Windows XP is officially an unsupported operating system and no longer receives updates and security patches, but only a few users seem ready to make the move to a different platform.
A new set of statistics provided by Net Applications for the month of April reveals that Windows XP is still powering 25.41 percent of the desktop computers worldwide, while Windows 7 continues to lead the charts with 50.93 percent.
Windows XP has lost only a few users last month, with figures dropping from 27.69 percent in March to 25.41 percent in April, even though the operating system has reached end of support and Microsoft rolled out plenty of upgrade notifications and warnings that users might be exposed to security risks if they do not upgrade.
Windows 8, on the other hand, still has a market share of 6.12 percent, while Windows 8.1 closed the month at 5.66 percent, which means that Microsoft's modern operating system now powers 11.78 percent of the PCs across the world.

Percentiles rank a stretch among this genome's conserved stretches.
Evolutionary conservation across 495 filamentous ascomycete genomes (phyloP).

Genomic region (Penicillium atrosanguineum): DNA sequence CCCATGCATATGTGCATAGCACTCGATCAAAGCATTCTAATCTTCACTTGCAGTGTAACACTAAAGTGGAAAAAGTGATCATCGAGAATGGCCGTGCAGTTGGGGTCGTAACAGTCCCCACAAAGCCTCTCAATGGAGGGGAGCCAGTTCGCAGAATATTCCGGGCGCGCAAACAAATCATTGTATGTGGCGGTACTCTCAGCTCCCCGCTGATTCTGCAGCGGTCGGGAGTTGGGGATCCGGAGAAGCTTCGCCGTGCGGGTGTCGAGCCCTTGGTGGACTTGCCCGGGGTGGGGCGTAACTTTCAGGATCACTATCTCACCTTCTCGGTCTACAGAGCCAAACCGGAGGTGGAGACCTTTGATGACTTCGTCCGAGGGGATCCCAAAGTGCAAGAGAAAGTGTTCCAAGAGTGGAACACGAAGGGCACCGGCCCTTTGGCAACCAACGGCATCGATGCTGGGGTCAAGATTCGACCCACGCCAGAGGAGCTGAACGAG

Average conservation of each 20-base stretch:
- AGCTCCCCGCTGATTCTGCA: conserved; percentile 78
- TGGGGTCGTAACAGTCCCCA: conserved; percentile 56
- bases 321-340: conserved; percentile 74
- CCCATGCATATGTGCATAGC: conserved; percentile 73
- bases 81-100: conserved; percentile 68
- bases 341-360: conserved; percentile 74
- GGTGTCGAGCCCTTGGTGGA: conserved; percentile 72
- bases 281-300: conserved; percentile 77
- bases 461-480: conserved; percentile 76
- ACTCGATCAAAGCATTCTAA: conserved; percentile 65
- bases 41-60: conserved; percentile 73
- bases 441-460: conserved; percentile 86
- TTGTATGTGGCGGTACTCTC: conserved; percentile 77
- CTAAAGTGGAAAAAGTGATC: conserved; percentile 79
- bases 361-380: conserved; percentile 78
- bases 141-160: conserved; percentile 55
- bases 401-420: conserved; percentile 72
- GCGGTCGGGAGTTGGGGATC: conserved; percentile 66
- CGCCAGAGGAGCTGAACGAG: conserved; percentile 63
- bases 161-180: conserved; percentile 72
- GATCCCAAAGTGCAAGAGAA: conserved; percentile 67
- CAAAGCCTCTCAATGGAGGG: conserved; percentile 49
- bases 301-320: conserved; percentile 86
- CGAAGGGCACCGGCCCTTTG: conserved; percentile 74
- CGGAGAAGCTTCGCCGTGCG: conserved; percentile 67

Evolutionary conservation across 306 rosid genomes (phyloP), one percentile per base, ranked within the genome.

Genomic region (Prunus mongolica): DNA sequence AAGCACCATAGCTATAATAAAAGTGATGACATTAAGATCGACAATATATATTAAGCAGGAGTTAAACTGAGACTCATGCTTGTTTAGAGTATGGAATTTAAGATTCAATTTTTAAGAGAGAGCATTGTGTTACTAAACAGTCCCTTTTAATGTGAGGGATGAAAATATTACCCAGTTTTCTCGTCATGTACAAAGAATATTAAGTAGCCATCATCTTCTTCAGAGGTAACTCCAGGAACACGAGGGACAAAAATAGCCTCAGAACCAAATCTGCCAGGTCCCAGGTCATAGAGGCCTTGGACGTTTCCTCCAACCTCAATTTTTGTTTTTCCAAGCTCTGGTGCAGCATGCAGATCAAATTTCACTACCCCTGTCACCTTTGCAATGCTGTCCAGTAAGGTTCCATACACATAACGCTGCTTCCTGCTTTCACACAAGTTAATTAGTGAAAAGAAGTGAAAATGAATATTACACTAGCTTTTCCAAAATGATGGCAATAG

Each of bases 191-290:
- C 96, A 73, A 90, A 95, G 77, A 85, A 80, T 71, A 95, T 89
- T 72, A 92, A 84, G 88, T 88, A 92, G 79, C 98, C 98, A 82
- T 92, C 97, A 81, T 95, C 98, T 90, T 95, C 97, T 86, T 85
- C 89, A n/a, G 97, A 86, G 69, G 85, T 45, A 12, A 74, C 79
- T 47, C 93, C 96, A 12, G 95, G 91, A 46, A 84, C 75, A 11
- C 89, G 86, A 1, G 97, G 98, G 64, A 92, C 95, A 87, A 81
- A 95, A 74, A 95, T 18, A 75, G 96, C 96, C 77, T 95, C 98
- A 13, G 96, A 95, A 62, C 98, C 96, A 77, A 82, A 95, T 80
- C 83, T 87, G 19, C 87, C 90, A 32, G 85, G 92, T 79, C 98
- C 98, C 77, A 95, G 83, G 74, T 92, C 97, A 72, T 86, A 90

Microsoft obviously warns that staying on Windows XP is a very risky decision and warns that cybercriminals would attempt to exploit every single flaw they found in the operating system.
“If you continue to use Windows XP now that support has ended, your computer will still work but it might become more vulnerable to security risks and viruses. Internet Explorer 8 is also no longer supported, so if your Windows XP PC is connected to the Internet and you use Internet Explorer 8 to surf the web, you might be exposing your PC to additional threats,” Microsoft said in a statement a few months ago.
“Also, as more software and hardware manufacturers continue to optimize for more recent versions of Windows, you can expect to encounter more apps and devices that do not work with Windows XP.”
A flaw in Windows XP has already been found, with an Internet Explorer vulnerability currently affecting all versions of Windows and exposing users to attacks launched via a compromised website. Malware hosted on this webpage can be used for remote code execution, Microsoft warned while also providing a number of workarounds to help consumers stay on the safe side.
Internet Explorer 10 and 11 are the only versions not affected by the flaw, Microsoft said, so everyone is urged to upgrade as soon as possible. Switching to a different browser is also an option for those still running Windows XP.